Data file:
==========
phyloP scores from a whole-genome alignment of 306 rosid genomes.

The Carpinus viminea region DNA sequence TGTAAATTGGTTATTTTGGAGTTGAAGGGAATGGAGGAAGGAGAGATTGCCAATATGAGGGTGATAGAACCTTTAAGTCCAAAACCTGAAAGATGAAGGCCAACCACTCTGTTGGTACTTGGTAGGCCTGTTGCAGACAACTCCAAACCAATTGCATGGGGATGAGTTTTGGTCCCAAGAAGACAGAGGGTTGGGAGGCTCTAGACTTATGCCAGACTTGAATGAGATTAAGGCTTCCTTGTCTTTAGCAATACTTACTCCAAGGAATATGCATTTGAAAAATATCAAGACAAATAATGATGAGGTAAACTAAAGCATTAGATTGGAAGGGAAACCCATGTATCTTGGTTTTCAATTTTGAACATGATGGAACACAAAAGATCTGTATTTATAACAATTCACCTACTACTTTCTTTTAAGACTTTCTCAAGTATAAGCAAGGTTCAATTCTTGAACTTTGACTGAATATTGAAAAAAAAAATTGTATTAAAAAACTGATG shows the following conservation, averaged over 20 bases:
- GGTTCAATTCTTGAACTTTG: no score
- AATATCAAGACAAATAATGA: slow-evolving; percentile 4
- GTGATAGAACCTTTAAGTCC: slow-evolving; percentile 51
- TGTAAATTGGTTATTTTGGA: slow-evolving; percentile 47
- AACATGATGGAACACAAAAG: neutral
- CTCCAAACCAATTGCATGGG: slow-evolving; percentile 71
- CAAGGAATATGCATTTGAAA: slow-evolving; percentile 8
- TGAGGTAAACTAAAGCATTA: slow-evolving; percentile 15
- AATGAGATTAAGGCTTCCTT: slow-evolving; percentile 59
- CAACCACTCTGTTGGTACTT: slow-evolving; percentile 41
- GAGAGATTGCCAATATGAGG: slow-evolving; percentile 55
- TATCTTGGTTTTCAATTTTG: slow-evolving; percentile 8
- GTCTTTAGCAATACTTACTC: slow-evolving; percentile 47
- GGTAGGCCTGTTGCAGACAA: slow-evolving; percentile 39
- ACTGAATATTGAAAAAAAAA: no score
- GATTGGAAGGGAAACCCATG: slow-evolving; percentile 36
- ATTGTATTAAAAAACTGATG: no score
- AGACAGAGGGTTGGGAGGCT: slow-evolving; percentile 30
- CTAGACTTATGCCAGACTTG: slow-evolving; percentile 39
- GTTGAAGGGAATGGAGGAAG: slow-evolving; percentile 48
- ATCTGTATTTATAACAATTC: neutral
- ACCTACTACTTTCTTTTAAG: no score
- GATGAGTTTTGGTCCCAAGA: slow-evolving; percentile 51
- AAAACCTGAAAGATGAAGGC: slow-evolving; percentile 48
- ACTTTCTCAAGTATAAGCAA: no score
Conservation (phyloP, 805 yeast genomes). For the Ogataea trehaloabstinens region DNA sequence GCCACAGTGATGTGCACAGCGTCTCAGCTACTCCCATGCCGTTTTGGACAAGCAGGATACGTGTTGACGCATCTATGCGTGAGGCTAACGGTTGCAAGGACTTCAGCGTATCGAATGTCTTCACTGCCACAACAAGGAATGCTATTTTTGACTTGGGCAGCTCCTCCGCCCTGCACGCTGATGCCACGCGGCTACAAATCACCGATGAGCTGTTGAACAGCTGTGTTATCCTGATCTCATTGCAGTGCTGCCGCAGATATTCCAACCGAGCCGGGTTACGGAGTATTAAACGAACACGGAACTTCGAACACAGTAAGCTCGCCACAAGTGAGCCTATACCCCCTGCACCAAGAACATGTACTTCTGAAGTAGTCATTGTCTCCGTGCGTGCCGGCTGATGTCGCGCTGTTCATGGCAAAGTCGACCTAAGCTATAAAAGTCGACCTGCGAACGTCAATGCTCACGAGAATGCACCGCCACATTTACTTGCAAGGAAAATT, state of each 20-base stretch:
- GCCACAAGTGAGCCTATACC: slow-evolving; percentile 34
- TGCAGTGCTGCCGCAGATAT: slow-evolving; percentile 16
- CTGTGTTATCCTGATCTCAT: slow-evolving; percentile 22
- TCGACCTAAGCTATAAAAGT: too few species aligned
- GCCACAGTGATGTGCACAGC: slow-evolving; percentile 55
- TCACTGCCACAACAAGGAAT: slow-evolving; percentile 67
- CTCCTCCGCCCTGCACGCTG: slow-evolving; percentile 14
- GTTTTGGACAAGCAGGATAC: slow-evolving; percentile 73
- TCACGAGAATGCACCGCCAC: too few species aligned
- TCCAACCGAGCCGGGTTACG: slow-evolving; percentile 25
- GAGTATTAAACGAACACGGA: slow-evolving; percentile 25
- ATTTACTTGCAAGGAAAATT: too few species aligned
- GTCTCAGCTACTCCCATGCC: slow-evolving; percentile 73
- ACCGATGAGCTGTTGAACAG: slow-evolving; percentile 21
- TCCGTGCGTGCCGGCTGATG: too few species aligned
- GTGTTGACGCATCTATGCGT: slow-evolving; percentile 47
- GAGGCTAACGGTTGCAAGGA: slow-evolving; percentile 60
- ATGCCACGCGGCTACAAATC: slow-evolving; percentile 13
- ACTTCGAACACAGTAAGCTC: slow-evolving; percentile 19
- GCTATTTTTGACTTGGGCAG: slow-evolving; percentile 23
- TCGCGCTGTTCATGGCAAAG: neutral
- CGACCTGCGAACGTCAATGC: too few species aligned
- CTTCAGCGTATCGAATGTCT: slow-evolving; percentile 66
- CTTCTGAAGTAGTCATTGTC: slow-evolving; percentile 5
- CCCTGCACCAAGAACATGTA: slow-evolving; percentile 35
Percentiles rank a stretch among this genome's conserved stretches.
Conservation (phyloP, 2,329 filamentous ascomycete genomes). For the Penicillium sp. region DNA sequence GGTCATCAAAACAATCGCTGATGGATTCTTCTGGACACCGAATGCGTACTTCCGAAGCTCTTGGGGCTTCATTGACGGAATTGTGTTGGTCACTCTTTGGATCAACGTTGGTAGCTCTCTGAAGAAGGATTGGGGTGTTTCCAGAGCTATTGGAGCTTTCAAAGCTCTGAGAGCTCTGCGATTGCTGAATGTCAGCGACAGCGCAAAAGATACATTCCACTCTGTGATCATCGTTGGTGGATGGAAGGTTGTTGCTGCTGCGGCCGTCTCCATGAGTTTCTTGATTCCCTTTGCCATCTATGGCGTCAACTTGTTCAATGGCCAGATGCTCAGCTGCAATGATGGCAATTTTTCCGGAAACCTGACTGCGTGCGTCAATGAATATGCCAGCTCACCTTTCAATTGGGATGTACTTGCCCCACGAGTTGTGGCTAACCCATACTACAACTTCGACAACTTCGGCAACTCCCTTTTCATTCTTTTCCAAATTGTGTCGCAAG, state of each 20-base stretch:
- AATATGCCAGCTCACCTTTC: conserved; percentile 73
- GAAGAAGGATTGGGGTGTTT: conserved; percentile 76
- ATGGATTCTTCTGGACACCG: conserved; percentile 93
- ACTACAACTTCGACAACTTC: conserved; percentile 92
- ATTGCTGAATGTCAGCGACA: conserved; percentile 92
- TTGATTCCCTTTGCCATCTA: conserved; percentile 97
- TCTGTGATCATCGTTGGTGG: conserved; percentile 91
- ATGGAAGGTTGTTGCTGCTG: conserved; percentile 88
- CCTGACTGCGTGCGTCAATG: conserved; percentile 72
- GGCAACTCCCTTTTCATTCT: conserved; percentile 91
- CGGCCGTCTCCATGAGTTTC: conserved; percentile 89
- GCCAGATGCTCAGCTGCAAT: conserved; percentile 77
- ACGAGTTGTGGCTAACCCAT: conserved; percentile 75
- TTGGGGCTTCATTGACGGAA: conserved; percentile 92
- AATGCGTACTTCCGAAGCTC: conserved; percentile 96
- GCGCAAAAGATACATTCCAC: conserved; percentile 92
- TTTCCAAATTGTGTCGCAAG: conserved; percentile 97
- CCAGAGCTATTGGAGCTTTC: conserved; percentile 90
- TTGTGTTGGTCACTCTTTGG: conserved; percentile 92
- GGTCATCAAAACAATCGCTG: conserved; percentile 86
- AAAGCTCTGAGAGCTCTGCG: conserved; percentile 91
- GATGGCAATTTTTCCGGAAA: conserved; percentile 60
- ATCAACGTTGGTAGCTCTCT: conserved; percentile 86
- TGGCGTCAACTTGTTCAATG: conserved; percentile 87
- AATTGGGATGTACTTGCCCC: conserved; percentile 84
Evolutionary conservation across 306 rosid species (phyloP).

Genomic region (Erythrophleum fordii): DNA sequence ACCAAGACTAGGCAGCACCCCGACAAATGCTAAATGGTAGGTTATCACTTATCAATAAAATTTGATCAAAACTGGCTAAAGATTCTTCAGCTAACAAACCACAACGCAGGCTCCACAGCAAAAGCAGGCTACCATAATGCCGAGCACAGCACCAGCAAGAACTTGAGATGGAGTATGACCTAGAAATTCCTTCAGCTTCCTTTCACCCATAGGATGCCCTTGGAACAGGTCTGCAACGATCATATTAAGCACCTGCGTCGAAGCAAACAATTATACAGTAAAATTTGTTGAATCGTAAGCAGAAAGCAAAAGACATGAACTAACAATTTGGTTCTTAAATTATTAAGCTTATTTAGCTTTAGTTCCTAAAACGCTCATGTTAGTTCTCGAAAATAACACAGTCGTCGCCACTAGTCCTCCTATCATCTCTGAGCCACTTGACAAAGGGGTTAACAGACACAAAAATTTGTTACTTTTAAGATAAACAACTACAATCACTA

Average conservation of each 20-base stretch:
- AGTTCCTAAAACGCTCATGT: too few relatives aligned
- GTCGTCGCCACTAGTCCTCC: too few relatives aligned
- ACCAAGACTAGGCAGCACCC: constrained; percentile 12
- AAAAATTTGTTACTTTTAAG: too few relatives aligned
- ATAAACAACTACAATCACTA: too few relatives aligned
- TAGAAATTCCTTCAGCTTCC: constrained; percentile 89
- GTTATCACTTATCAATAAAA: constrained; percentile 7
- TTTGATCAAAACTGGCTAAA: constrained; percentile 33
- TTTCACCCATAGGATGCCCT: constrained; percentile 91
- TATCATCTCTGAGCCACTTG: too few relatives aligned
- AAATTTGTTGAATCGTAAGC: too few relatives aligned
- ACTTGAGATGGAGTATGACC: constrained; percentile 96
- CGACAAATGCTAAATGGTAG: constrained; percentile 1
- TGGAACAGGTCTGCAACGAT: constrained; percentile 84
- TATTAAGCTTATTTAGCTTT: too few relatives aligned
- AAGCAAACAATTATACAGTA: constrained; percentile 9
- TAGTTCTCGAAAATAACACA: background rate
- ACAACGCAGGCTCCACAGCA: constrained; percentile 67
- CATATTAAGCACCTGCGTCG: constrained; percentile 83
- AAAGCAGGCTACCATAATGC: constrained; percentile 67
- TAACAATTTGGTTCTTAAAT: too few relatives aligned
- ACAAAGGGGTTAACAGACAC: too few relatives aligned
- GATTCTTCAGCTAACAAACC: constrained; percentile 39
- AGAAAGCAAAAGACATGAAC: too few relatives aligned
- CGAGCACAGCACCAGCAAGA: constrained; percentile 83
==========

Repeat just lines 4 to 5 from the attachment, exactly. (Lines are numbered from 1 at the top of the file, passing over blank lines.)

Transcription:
- AATATCAAGACAAATAATGA: slow-evolving; percentile 4
- GTGATAGAACCTTTAAGTCC: slow-evolving; percentile 51